World's largest dome built in Singapore

With it's moveable domed roof Arup's National Stadium resembles an old school Bond villain's lair
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National Stadium, Singapore - Arup
National Stadium, Singapore - Arup

Arup may be best known as engineers but the company likes nothing more than to design oustanding buildings as well. The latest - a new $1.33bn, 55,000-seater national stadium in Singapore, the replacement for the 37-year-old existing structure - resembles the futuristic lair of a Bond villain. And being both the engineers and architects they’ve come up with a technical feat - the largest dome in the world. And it will be movable. 

Of course, even national stadia have to be able to multi-task these days. This is described as a sports, entertainment and lifestyle hub, as well as venue of the National Day Parade. Arup is no stranger to massive sports venues. It's already worked on the Beijing National Stadium (better known as Herzog & de Meuron’s Bird’s Nest), the Allianz Arena (also by H&dM), and the City of Manchester Stadium, another Arup design.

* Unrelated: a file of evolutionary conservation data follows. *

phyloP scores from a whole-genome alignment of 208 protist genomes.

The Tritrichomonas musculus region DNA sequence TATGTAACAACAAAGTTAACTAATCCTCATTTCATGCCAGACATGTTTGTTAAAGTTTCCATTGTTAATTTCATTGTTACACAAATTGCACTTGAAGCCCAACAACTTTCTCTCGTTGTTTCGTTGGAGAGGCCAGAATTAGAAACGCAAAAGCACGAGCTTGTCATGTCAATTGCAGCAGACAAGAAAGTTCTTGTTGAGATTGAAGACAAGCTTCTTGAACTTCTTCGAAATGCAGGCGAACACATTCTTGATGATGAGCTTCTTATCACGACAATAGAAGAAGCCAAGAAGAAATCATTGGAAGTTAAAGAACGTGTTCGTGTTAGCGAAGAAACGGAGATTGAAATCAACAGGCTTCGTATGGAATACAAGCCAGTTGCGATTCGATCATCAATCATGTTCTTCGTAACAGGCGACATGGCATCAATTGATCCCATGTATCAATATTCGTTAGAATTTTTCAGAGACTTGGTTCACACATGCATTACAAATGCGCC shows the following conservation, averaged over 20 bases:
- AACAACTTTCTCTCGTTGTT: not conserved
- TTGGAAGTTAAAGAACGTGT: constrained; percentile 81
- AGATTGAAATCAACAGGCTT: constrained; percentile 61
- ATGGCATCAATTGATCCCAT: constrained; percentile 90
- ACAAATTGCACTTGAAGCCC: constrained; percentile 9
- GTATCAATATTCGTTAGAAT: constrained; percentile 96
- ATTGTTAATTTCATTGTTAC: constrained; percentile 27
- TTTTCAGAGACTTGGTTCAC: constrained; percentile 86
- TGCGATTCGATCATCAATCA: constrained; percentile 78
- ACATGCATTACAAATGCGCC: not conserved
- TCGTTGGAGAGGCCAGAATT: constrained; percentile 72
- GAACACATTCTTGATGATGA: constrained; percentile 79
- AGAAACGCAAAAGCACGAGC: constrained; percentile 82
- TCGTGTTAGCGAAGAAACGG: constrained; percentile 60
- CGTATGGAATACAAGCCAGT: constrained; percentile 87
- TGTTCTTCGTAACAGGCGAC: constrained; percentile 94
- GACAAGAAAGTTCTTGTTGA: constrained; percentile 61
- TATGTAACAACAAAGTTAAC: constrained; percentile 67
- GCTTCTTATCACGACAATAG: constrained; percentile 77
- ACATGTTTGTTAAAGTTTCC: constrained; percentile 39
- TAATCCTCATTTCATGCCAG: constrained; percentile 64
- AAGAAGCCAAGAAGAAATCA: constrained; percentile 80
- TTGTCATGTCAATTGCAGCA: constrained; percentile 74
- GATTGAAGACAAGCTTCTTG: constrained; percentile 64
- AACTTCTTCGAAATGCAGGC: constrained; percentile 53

Work on The National Stadium - photo courtesy Arup
Work on The National Stadium - photo courtesy Arup

As for the movable roof, its lightweight design is intended to provide shade and deliver cooled air to the spectators. The simple geometric form of the ultra-thin, retractable dome spans 310m and is designed to use only a fraction of the energy required for an equivalent fully enclosed stadium. In order to maximise energy efficiency in the tropical climate of Singapore, Arup prioritised shading to seating, insulation to roof cladding and giant louvers that reduced solar heat gain. The additional energy required to switch on the bowl cooling for an event will be offset by energy harnessed throughout the year from a large array of photo voltaic panels, allowing the bowl's cooling operation to have a zero carbon impact.

Arup’s Clive Lewis says: “We designed the stadium as an elegant dome spanning 312m – that’s close to four A380 airplanes parked wing to wing. Not only is it wide, the ultra-thin shell roof structure is also very efficient and uses minimum materials for construction.”

The stadium is due to be ready in 2014 and will be the only stadium in the world custom-built to host football, rugby, cricket and athletic events in one venue. If you like this kind of futuristic architecture take a look at the travel edition of the Phaidon Atlas of 21st Century World Architecture - perfect to browse through during those moments when the game lags a bit.


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